Economist Poll of Wrexham. Everything being equal, I don't think we needed this poll, Wrexham was always in the splash zone and probably goes blue even under the scenarios where BoJo fails to get a majority. Interestingly, it's main divergence between YouGov is the Tory/Labour numbers, the minors are all similar overall.

I also don't like that 'don't know' is removed, but that's how polls are presented in the uk.
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Filuwaúrdjan
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« Reply #1204 on: December 05, 2019, 11:35:59 am »

Tiny sample size is never great news, but the doubling of the Plaid percentage is a big flashing light there. Not that that particular constituency isn't vulnerable, particularly with Lucas standing down.
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Oryxslayer
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« Reply #1205 on: December 05, 2019, 11:53:35 am »



G Elliot Morris made an article on the economist about Lib-Dem vote efficiency. This was the leading image, the  only thing not behind the paywall. Frankly, the image is rather juvenile since everyone knows the Lib-Dems defy universal swing and most models. Team Orange surges hard when they target a seat (the target is normally predisposed towards the  Lib-Dems anyway), but gains only a bit outside said targets. This is why the Lib-Dems usually undershoot their polled vote, but overshoot their polled seats: a Lib-Dem voter is usually more educated than the electorate and wants their vote to matter.
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afleitch
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« Reply #1206 on: December 05, 2019, 11:54:50 am »

Still no postal vote through and I fly out on Monday Sad
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Shadows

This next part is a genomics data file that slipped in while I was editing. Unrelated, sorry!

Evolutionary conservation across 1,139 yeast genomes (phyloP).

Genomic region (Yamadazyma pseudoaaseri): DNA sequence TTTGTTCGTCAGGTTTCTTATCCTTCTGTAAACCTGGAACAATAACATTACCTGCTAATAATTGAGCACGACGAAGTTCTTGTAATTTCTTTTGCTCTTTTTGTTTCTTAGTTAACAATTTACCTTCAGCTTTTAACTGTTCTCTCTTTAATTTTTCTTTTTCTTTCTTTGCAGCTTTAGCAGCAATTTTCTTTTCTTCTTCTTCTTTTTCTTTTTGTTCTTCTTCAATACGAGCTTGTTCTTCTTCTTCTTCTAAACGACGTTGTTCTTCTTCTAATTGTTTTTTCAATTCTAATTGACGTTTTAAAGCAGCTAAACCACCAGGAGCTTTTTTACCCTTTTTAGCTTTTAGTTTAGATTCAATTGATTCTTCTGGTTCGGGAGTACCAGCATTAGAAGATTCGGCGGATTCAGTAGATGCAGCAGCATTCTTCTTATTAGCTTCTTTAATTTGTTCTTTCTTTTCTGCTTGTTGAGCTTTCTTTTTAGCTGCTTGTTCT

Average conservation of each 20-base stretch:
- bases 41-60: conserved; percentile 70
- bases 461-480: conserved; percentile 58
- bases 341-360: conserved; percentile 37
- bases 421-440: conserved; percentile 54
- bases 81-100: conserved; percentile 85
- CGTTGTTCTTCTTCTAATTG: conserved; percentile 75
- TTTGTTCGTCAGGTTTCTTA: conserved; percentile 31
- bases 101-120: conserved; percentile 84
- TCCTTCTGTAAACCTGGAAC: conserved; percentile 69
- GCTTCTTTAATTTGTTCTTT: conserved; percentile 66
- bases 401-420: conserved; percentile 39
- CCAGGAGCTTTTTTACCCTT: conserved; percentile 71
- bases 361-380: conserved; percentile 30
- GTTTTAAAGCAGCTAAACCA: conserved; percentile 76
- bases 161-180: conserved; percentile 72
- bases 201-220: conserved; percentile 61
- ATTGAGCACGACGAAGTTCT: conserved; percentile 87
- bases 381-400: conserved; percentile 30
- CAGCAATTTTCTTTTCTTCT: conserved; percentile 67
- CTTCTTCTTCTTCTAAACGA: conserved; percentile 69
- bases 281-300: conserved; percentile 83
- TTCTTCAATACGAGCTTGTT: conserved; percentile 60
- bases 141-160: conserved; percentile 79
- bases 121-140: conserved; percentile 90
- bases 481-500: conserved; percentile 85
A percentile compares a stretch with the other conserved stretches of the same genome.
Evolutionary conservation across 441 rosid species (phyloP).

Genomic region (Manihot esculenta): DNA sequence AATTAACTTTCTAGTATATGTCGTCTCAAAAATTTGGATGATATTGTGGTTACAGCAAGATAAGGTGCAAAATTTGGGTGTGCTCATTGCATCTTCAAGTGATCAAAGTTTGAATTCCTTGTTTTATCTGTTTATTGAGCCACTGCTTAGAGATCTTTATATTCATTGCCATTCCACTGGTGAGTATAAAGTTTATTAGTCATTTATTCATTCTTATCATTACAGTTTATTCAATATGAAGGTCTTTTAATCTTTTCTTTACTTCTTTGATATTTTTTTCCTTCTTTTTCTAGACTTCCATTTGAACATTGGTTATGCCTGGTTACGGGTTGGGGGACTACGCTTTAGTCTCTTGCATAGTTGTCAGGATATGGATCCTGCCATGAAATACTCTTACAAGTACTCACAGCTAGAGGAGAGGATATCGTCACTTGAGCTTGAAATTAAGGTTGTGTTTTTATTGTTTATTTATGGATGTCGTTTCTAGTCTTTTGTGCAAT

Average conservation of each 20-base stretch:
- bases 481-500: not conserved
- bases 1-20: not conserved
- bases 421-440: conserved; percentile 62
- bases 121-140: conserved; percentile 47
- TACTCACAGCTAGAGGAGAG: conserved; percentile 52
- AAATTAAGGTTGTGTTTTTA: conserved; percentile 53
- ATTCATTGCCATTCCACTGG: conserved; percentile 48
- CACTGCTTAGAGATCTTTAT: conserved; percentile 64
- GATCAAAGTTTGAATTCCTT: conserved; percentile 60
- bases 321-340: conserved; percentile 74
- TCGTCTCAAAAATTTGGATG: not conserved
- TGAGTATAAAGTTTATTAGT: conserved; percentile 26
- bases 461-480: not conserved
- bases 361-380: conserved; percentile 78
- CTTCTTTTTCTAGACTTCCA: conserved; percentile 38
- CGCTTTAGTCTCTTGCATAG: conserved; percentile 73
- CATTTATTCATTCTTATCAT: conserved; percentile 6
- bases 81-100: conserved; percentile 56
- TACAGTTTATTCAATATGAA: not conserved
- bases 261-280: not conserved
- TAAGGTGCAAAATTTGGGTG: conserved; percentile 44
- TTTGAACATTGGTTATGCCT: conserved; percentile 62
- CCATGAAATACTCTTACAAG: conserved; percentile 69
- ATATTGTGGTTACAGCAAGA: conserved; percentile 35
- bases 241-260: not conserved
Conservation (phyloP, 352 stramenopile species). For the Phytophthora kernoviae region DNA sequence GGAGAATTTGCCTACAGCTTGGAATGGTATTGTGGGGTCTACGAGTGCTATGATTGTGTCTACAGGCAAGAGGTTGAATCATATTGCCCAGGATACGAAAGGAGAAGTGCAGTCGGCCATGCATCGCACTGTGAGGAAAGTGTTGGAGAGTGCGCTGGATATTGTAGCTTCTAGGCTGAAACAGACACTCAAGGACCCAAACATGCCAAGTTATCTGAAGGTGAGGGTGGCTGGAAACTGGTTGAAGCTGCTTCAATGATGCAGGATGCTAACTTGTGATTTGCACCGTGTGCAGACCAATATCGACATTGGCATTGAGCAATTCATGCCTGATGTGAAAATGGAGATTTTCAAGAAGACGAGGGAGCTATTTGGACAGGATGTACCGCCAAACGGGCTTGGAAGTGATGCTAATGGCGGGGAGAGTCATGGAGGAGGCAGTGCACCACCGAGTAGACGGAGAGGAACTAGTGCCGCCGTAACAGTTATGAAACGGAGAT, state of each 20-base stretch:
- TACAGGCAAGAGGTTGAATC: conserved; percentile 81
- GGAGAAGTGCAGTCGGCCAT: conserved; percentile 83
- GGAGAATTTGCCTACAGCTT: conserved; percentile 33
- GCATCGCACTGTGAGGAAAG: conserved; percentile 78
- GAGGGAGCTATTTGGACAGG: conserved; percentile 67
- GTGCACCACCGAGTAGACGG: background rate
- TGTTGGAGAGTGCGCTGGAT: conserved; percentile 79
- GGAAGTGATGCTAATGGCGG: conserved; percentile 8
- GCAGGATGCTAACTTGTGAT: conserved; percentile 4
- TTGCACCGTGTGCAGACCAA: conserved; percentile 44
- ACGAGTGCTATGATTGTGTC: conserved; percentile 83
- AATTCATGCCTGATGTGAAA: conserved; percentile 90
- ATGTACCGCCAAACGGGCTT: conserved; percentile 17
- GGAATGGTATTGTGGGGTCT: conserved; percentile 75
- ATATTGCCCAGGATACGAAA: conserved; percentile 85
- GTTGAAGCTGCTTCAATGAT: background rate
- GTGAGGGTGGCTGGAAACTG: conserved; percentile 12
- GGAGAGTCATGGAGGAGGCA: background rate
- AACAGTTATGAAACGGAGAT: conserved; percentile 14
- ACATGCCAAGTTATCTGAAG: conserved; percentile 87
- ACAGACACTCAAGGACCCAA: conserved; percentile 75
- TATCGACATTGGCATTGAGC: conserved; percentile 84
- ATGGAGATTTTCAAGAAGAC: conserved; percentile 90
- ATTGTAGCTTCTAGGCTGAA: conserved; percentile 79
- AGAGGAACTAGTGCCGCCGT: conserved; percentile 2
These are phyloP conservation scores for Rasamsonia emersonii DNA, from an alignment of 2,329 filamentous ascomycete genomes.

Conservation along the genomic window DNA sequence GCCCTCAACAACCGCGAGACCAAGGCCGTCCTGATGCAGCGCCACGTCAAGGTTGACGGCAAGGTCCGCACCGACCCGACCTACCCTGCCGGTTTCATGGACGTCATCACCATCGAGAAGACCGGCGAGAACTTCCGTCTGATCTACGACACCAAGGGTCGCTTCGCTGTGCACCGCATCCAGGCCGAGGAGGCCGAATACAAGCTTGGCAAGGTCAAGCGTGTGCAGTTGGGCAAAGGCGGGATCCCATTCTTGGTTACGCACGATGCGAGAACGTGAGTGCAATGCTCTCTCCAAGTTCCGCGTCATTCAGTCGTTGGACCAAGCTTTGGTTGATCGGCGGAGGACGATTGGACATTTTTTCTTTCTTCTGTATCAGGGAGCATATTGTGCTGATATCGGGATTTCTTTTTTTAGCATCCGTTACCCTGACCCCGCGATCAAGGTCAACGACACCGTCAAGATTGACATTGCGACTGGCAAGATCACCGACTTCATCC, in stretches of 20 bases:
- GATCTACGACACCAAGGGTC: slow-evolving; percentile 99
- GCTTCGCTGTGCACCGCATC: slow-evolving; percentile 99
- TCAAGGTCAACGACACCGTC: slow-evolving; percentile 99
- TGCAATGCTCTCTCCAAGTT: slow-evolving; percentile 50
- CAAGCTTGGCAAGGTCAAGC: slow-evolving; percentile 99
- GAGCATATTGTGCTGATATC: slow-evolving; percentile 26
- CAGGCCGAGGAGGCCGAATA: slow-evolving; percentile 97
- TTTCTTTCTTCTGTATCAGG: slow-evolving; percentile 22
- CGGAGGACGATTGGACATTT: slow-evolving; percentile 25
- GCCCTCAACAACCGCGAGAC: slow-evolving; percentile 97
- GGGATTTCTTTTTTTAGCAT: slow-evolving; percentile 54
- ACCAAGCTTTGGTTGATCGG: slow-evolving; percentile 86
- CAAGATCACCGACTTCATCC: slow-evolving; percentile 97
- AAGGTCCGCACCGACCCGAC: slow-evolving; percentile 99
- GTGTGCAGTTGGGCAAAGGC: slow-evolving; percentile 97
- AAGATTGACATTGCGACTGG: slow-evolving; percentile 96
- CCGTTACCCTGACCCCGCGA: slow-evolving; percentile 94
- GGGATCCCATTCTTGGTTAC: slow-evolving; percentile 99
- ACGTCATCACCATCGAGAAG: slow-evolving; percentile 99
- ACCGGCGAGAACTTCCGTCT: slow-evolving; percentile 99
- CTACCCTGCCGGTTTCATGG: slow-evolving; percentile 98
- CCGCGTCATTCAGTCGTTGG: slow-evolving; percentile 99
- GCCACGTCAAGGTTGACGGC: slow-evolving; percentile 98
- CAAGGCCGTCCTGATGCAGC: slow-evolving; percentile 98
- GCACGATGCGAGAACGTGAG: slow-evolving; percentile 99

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« Reply #1207 on: December 05, 2019, 12:42:07 pm »

Jo Swinson apologises for backing coalition's austerity policies

Jo Swinson has repeatedly apologised for her role in austerity measures under the Lib Dem-Conservative coalition after she was pressed in a BBC interview over why her party is seeking to roll back several measures she voted for in the 2010-15 administration. Swinson, who is facing criticism of her tactical decisions and voter appeal in a campaign which has seen the Lib Dems’ poll rating gradually slip, also said she would remain as leader even the party ended up with fewer than the 21 MPs they began the election with. “I’m continuing as Liberal Democrat leader,” she said. “I’ve got a job to do and I’ve just been elected to do it.” Asked if she would remain regardless of the result, she replied: “I’m here to stay and we’re going to get a great result.”

The quizzing on benefit cuts began with Neil noting that the Lib Dems wanted to scrap the bedroom tax, which cuts benefits for people living in social homes with more rooms than they are deemed to need. “Who voted nine times to introduce the bedroom tax?” he asked. “The Liberal Democrats in government, including myself,” said Swinson, who held various junior ministerial roles from 2012 to 2015. She added: “Which I have previously said – and I’m happy to say again – was wrong. And I’m sorry about that, and it was one of the things that we did get wrong.” Swinson also acknowledged that while in the coalition she backed the benefits cap, which limits the maximum benefits income a family can receive regardless of circumstances, and private tendering in the NHS – all of which she now wants to reverse.